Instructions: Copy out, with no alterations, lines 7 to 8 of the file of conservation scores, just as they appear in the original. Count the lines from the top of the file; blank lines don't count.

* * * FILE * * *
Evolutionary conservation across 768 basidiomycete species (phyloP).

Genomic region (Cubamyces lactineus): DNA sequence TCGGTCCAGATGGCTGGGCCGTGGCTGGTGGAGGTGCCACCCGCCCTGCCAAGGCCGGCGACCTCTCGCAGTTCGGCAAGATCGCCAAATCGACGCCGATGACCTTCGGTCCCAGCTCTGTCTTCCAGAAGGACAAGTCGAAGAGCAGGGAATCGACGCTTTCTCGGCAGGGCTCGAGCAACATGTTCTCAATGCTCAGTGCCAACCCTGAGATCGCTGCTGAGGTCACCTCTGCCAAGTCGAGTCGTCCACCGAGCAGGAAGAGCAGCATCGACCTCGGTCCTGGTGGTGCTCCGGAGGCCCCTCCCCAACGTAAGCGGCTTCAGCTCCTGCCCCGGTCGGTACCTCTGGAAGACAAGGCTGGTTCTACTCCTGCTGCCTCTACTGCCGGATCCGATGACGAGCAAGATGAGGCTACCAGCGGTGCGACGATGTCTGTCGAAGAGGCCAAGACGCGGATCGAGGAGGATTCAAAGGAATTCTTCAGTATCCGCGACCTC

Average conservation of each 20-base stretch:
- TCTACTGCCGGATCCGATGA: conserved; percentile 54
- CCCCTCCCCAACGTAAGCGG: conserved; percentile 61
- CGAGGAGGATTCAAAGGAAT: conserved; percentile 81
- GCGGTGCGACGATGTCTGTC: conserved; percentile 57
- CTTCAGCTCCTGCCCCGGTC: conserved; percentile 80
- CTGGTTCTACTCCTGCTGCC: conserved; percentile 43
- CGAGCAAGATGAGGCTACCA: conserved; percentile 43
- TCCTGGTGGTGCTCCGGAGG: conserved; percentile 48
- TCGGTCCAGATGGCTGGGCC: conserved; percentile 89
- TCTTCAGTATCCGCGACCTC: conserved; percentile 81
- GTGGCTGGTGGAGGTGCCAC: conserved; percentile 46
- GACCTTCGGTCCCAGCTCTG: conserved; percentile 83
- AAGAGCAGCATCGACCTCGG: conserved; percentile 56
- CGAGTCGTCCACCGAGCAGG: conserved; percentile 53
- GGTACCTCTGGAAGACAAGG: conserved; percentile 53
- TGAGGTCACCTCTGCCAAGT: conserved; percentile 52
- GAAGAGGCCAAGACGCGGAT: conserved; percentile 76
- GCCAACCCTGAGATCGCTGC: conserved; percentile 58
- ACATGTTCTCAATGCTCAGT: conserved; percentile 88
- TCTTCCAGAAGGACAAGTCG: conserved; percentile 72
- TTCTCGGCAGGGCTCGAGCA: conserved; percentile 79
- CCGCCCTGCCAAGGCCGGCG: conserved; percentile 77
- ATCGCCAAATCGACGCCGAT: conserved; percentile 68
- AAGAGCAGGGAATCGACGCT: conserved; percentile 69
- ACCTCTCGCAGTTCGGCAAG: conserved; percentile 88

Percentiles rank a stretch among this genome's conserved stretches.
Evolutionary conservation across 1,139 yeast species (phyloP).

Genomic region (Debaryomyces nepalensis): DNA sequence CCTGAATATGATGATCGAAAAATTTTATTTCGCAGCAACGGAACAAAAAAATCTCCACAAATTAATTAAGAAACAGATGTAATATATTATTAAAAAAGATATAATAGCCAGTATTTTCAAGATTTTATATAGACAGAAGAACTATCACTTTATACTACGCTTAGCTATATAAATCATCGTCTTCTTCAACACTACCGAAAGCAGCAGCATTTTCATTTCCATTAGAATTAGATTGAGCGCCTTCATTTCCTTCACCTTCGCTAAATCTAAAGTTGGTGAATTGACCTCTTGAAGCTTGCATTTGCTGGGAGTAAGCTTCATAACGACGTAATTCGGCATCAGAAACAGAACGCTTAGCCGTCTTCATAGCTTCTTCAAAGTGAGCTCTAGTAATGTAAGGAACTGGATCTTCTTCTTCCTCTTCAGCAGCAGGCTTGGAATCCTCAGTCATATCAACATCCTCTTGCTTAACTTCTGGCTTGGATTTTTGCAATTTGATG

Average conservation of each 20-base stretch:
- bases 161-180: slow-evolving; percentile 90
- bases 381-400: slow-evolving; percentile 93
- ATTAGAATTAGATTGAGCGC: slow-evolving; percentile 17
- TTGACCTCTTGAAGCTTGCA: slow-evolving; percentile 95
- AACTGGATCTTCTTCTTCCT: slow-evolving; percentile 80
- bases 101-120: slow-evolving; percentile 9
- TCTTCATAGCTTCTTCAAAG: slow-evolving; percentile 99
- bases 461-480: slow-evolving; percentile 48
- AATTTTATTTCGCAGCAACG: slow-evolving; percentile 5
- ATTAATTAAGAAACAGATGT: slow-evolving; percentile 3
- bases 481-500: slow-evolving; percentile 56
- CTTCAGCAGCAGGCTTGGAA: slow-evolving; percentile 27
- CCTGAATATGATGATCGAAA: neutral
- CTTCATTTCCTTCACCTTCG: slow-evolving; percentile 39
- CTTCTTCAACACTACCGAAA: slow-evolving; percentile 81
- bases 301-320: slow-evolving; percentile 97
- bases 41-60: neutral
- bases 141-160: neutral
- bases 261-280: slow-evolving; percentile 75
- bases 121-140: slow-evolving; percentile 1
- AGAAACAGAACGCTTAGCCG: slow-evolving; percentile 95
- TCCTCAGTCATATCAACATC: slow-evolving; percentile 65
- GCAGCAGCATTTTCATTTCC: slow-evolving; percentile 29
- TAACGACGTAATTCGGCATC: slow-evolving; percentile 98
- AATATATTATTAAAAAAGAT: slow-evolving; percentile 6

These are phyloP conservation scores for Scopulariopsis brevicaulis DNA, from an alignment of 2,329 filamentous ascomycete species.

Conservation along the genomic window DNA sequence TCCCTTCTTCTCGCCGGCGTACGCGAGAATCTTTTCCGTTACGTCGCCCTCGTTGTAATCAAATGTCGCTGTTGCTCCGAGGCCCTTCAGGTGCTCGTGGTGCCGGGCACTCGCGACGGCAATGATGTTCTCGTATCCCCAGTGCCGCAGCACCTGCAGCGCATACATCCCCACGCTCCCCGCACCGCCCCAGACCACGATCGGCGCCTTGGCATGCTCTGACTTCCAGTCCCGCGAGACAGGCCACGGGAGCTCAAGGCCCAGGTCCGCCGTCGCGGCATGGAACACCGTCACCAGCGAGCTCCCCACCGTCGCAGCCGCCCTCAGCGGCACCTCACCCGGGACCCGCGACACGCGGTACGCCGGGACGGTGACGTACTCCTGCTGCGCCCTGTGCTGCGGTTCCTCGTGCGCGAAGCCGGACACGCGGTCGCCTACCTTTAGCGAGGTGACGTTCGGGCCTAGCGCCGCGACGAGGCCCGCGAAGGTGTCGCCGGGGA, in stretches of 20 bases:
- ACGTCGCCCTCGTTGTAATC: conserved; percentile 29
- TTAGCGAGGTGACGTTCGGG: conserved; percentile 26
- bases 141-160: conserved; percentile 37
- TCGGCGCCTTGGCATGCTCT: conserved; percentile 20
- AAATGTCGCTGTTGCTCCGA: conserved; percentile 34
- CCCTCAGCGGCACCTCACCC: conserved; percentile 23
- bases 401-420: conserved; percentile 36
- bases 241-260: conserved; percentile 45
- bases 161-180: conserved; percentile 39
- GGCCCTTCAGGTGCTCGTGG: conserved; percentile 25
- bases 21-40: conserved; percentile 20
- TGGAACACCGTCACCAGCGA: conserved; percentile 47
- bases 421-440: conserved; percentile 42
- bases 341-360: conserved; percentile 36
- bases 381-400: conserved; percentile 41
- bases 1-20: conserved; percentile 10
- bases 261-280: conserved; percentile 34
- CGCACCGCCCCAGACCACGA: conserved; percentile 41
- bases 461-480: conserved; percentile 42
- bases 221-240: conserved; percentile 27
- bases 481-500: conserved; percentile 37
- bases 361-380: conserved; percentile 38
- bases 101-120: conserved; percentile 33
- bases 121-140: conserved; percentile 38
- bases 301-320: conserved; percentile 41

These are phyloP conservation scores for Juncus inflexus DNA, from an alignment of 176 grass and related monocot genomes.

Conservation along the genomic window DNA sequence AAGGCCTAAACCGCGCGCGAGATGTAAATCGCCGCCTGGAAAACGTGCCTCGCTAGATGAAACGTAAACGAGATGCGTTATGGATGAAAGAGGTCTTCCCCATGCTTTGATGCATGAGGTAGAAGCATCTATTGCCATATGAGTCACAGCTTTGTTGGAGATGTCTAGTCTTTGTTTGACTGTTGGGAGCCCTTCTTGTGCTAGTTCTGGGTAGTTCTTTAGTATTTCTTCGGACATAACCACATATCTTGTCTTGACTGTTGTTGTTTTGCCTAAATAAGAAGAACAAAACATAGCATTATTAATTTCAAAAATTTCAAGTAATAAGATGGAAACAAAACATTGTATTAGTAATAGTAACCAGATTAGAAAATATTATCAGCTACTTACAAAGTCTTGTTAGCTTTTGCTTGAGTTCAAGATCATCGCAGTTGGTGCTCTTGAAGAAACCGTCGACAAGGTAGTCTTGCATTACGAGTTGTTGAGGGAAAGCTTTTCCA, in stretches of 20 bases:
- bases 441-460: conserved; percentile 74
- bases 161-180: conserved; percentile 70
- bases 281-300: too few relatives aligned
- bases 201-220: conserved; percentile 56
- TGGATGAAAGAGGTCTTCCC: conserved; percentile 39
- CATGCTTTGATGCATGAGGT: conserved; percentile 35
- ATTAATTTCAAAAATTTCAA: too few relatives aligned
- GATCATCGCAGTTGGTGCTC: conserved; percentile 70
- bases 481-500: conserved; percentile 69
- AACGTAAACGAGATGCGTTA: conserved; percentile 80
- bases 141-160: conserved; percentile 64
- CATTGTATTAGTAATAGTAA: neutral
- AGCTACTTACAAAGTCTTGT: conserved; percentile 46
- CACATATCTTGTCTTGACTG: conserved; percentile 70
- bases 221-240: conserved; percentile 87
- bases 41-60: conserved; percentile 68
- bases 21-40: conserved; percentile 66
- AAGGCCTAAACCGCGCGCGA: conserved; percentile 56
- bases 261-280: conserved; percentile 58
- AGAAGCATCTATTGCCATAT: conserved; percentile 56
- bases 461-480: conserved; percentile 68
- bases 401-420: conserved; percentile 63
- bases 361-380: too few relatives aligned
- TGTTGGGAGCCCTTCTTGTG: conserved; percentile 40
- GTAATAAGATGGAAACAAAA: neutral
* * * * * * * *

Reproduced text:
- GCGGTGCGACGATGTCTGTC: conserved; percentile 57
- CTTCAGCTCCTGCCCCGGTC: conserved; percentile 80